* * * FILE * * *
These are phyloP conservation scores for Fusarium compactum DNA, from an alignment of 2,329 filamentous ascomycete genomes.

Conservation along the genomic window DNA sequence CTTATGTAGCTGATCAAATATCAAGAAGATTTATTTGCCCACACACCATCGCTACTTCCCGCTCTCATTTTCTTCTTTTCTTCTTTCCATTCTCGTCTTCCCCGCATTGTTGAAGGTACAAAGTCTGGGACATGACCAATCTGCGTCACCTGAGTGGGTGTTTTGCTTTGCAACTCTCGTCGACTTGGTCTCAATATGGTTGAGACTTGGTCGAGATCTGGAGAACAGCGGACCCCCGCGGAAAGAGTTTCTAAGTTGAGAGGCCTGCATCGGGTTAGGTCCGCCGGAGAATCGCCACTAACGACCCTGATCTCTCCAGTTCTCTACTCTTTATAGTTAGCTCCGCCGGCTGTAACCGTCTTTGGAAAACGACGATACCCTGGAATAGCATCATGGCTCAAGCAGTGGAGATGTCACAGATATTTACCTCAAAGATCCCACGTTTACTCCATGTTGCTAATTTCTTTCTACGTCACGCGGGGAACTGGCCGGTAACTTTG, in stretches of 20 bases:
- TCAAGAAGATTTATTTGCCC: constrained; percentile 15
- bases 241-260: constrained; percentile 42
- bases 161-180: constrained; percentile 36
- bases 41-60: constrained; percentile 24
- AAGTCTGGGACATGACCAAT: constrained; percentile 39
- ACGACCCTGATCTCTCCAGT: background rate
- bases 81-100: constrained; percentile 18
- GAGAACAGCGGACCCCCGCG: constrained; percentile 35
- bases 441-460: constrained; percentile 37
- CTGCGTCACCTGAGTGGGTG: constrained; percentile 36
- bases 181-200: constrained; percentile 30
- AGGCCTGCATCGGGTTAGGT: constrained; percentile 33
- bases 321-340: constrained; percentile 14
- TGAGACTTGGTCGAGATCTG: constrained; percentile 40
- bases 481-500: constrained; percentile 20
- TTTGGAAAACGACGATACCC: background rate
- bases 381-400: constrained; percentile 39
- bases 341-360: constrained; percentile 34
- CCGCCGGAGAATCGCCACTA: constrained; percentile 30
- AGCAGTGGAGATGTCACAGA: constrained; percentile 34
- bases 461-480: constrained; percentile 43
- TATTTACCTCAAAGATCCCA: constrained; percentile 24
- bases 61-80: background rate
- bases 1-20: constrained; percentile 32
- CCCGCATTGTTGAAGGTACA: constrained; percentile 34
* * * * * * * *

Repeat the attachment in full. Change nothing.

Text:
These are phyloP conservation scores for Fusarium compactum DNA, from an alignment of 2,329 filamentous ascomycete genomes.

Conservation along the genomic window DNA sequence CTTATGTAGCTGATCAAATATCAAGAAGATTTATTTGCCCACACACCATCGCTACTTCCCGCTCTCATTTTCTTCTTTTCTTCTTTCCATTCTCGTCTTCCCCGCATTGTTGAAGGTACAAAGTCTGGGACATGACCAATCTGCGTCACCTGAGTGGGTGTTTTGCTTTGCAACTCTCGTCGACTTGGTCTCAATATGGTTGAGACTTGGTCGAGATCTGGAGAACAGCGGACCCCCGCGGAAAGAGTTTCTAAGTTGAGAGGCCTGCATCGGGTTAGGTCCGCCGGAGAATCGCCACTAACGACCCTGATCTCTCCAGTTCTCTACTCTTTATAGTTAGCTCCGCCGGCTGTAACCGTCTTTGGAAAACGACGATACCCTGGAATAGCATCATGGCTCAAGCAGTGGAGATGTCACAGATATTTACCTCAAAGATCCCACGTTTACTCCATGTTGCTAATTTCTTTCTACGTCACGCGGGGAACTGGCCGGTAACTTTG, in stretches of 20 bases:
- TCAAGAAGATTTATTTGCCC: constrained; percentile 15
- bases 241-260: constrained; percentile 42
- bases 161-180: constrained; percentile 36
- bases 41-60: constrained; percentile 24
- AAGTCTGGGACATGACCAAT: constrained; percentile 39
- ACGACCCTGATCTCTCCAGT: background rate
- bases 81-100: constrained; percentile 18
- GAGAACAGCGGACCCCCGCG: constrained; percentile 35
- bases 441-460: constrained; percentile 37
- CTGCGTCACCTGAGTGGGTG: constrained; percentile 36
- bases 181-200: constrained; percentile 30
- AGGCCTGCATCGGGTTAGGT: constrained; percentile 33
- bases 321-340: constrained; percentile 14
- TGAGACTTGGTCGAGATCTG: constrained; percentile 40
- bases 481-500: constrained; percentile 20
- TTTGGAAAACGACGATACCC: background rate
- bases 381-400: constrained; percentile 39
- bases 341-360: constrained; percentile 34
- CCGCCGGAGAATCGCCACTA: constrained; percentile 30
- AGCAGTGGAGATGTCACAGA: constrained; percentile 34
- bases 461-480: constrained; percentile 43
- TATTTACCTCAAAGATCCCA: constrained; percentile 24
- bases 61-80: background rate
- bases 1-20: constrained; percentile 32
- CCCGCATTGTTGAAGGTACA: constrained; percentile 34